These days, there’s a popular myth that state boundaries tend to be fixed and inviolable—witness the recent outcry over the de-facto annexation of Crimea by Russia. In reality, though, state boundaries are not nearly as fixed as many might imagine. Take a look at this brief three-minute video (see above) of how borders have changed in Europe over the last thousand years. It requires no great act of imagination to believe that an independent Scotland might arise—nor that it might, at some point in the future, be reabsorbed into the United Kingdom. Over long time frames, change seems normal.

The map’s not good at depicting the global growth in the number of states over the last seventy years—not least because decolonization was a strong driver of state proliferation and most of that happened away from European shores. Nor is the map a good indicator of strategic angst. Seen at a distance—on a computer screen or from the other side of the world—state proliferation is an interesting phenomenon to watch. Seen close up, it’s highly unsettling and strategically unnerving. Consider the attempts by the Bougainville Revolutionary Army to force Bougainville’s secession from Papua New Guinea. Or remember when East Timor gained its independence from Indonesia and the effects that had on the Indonesia-Australia relationship? Similar effects, perhaps more severe, would attend any move towards independence by West Papua.

And so far we’re only talking about relatively small cases of state proliferation. While some might think the prospect a Black Swan event, a broader break-up of the Indonesian archipelago, for example, would have major geopolitical consequences—indeed, it would fundamentally reshape Australia’s strategic environment.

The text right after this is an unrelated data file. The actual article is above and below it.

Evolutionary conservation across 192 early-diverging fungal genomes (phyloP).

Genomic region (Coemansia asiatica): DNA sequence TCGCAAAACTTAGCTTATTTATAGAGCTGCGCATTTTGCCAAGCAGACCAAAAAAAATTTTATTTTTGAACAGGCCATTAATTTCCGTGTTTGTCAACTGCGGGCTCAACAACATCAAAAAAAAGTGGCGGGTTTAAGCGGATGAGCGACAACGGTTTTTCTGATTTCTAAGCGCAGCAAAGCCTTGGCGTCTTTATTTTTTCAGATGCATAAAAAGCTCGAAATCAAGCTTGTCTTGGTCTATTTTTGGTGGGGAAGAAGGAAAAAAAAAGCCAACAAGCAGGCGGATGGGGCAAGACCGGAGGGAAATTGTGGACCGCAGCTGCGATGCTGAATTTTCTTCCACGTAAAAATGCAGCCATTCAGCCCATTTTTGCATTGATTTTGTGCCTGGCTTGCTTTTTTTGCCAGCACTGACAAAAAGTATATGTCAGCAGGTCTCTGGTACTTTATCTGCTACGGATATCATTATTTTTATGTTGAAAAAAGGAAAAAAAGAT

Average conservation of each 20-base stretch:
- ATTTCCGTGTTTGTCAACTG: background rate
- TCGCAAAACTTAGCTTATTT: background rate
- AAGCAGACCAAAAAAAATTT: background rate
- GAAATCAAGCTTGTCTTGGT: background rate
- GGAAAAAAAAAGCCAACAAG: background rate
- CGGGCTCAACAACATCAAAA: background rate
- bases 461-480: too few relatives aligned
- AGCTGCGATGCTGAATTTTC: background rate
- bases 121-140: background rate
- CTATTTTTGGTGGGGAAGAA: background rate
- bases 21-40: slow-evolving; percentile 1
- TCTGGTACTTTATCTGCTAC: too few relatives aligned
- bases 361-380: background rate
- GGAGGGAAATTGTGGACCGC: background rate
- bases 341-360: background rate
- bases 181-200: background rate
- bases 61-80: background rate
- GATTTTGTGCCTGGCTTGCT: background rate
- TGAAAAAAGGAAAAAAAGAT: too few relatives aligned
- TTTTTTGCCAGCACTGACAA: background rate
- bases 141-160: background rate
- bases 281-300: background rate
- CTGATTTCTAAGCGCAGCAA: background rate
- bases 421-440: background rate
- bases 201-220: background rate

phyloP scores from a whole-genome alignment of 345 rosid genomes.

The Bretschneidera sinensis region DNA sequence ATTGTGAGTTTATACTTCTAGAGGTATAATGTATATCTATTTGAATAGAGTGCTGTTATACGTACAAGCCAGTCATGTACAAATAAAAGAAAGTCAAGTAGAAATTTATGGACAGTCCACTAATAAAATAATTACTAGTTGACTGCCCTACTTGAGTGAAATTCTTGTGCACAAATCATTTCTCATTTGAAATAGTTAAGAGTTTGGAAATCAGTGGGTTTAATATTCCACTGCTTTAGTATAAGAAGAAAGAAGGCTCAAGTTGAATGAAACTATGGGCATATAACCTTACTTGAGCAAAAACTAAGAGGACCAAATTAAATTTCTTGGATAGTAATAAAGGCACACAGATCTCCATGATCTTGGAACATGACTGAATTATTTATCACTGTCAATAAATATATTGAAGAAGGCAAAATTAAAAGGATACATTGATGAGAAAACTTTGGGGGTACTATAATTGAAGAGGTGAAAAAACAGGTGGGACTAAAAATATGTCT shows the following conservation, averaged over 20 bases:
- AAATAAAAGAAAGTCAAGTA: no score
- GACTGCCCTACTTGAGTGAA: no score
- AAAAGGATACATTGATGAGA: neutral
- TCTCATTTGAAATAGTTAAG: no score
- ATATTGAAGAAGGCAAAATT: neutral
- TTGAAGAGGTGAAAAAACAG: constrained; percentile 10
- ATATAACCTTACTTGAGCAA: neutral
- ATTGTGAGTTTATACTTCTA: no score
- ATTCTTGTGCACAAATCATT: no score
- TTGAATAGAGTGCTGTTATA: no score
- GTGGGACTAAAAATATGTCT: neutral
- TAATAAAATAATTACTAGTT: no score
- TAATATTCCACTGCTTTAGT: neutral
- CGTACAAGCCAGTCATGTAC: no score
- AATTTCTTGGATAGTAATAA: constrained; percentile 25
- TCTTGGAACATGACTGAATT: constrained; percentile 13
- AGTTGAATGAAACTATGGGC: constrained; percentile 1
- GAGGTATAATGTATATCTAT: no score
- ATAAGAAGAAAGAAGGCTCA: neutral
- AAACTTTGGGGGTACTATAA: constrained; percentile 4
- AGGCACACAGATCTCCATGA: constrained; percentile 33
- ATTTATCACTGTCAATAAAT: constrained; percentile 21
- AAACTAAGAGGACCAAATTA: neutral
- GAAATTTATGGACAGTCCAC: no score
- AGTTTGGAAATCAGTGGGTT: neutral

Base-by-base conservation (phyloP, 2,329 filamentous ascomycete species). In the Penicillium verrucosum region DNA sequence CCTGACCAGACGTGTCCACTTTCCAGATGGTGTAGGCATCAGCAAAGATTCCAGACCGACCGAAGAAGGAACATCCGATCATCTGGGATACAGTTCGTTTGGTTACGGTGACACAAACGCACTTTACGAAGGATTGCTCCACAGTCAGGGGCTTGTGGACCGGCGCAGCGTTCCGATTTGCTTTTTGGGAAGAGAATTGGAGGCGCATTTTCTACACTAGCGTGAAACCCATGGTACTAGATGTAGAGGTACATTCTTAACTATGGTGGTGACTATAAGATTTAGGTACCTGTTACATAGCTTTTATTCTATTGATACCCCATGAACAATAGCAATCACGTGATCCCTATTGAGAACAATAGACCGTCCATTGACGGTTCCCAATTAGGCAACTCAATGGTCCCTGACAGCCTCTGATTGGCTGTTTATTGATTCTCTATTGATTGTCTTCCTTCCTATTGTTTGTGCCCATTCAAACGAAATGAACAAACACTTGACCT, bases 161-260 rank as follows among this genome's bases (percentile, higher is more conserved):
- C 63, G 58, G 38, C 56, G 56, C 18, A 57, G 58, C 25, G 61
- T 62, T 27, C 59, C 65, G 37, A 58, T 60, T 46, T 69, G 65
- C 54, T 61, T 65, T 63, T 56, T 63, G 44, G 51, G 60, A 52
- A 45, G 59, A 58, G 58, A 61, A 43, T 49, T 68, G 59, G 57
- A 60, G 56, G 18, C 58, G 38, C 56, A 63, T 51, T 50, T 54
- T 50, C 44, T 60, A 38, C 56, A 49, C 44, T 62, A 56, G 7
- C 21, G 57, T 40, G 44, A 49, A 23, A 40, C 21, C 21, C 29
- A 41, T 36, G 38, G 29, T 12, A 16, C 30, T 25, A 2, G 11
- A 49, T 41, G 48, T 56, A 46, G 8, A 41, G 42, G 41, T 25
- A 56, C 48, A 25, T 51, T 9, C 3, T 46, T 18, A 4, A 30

Whether Scotland votes for independence or not, the big message is that state proliferation remains an important driver in international politics.

Rod Lyon is a fellow at ASPI and executive editor of The Strategist where this first appeared

TopicsDomestic Politics RegionsScotland

If Scotland Bolts: What Happens to the UK’s Security Council Seat?

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As Scotland approaches its independence referendum on Thursday, desperate unionists are groping to bolster the “No thanks” cause. There is no shortage of compelling reasons to stick together. But one claim being advanced is truly far-fetched: that Scottish secession endangers the United Kingdom’s permanent seat on the United Nations Security Council (UNSC). Last week former British Prime Minister John Major alleged as much, warning, “We would lose our seat at the top table in the UN.” This ignores geopolitical realities and historical precedents.